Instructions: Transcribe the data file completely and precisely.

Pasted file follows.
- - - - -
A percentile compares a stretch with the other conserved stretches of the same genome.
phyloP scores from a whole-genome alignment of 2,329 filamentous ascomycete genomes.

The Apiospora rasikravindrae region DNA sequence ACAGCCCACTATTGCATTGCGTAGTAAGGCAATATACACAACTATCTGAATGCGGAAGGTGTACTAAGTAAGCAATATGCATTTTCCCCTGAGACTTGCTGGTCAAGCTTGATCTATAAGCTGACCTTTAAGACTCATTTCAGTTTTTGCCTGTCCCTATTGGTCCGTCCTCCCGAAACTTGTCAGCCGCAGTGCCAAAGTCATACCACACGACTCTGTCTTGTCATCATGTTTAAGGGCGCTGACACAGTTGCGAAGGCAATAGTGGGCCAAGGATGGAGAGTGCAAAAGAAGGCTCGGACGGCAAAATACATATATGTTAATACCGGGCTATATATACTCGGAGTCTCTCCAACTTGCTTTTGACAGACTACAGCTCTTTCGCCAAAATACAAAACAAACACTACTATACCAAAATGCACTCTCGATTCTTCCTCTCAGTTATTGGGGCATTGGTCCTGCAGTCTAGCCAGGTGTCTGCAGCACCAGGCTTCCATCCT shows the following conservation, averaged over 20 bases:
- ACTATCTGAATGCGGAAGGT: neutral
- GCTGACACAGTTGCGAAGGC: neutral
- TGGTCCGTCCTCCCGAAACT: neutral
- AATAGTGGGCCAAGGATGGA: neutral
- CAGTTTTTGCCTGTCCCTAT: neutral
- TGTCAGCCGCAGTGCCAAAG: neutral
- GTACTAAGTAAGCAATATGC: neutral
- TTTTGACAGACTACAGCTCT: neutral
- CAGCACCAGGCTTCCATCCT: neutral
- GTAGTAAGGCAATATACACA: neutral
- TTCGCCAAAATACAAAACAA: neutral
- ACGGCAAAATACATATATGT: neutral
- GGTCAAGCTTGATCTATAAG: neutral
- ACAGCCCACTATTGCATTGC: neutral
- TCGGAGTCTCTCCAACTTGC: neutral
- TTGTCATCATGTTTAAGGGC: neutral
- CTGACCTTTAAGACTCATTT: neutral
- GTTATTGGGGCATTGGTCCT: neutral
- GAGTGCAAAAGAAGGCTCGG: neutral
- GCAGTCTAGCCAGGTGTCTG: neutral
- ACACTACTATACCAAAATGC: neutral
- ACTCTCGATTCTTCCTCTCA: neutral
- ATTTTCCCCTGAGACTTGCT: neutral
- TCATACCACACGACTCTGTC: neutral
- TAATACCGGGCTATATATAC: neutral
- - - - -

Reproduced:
A percentile compares a stretch with the other conserved stretches of the same genome.
phyloP scores from a whole-genome alignment of 2,329 filamentous ascomycete genomes.

The Apiospora rasikravindrae region DNA sequence ACAGCCCACTATTGCATTGCGTAGTAAGGCAATATACACAACTATCTGAATGCGGAAGGTGTACTAAGTAAGCAATATGCATTTTCCCCTGAGACTTGCTGGTCAAGCTTGATCTATAAGCTGACCTTTAAGACTCATTTCAGTTTTTGCCTGTCCCTATTGGTCCGTCCTCCCGAAACTTGTCAGCCGCAGTGCCAAAGTCATACCACACGACTCTGTCTTGTCATCATGTTTAAGGGCGCTGACACAGTTGCGAAGGCAATAGTGGGCCAAGGATGGAGAGTGCAAAAGAAGGCTCGGACGGCAAAATACATATATGTTAATACCGGGCTATATATACTCGGAGTCTCTCCAACTTGCTTTTGACAGACTACAGCTCTTTCGCCAAAATACAAAACAAACACTACTATACCAAAATGCACTCTCGATTCTTCCTCTCAGTTATTGGGGCATTGGTCCTGCAGTCTAGCCAGGTGTCTGCAGCACCAGGCTTCCATCCT shows the following conservation, averaged over 20 bases:
- ACTATCTGAATGCGGAAGGT: neutral
- GCTGACACAGTTGCGAAGGC: neutral
- TGGTCCGTCCTCCCGAAACT: neutral
- AATAGTGGGCCAAGGATGGA: neutral
- CAGTTTTTGCCTGTCCCTAT: neutral
- TGTCAGCCGCAGTGCCAAAG: neutral
- GTACTAAGTAAGCAATATGC: neutral
- TTTTGACAGACTACAGCTCT: neutral
- CAGCACCAGGCTTCCATCCT: neutral
- GTAGTAAGGCAATATACACA: neutral
- TTCGCCAAAATACAAAACAA: neutral
- ACGGCAAAATACATATATGT: neutral
- GGTCAAGCTTGATCTATAAG: neutral
- ACAGCCCACTATTGCATTGC: neutral
- TCGGAGTCTCTCCAACTTGC: neutral
- TTGTCATCATGTTTAAGGGC: neutral
- CTGACCTTTAAGACTCATTT: neutral
- GTTATTGGGGCATTGGTCCT: neutral
- GAGTGCAAAAGAAGGCTCGG: neutral
- GCAGTCTAGCCAGGTGTCTG: neutral
- ACACTACTATACCAAAATGC: neutral
- ACTCTCGATTCTTCCTCTCA: neutral
- ATTTTCCCCTGAGACTTGCT: neutral
- TCATACCACACGACTCTGTC: neutral
- TAATACCGGGCTATATATAC: neutral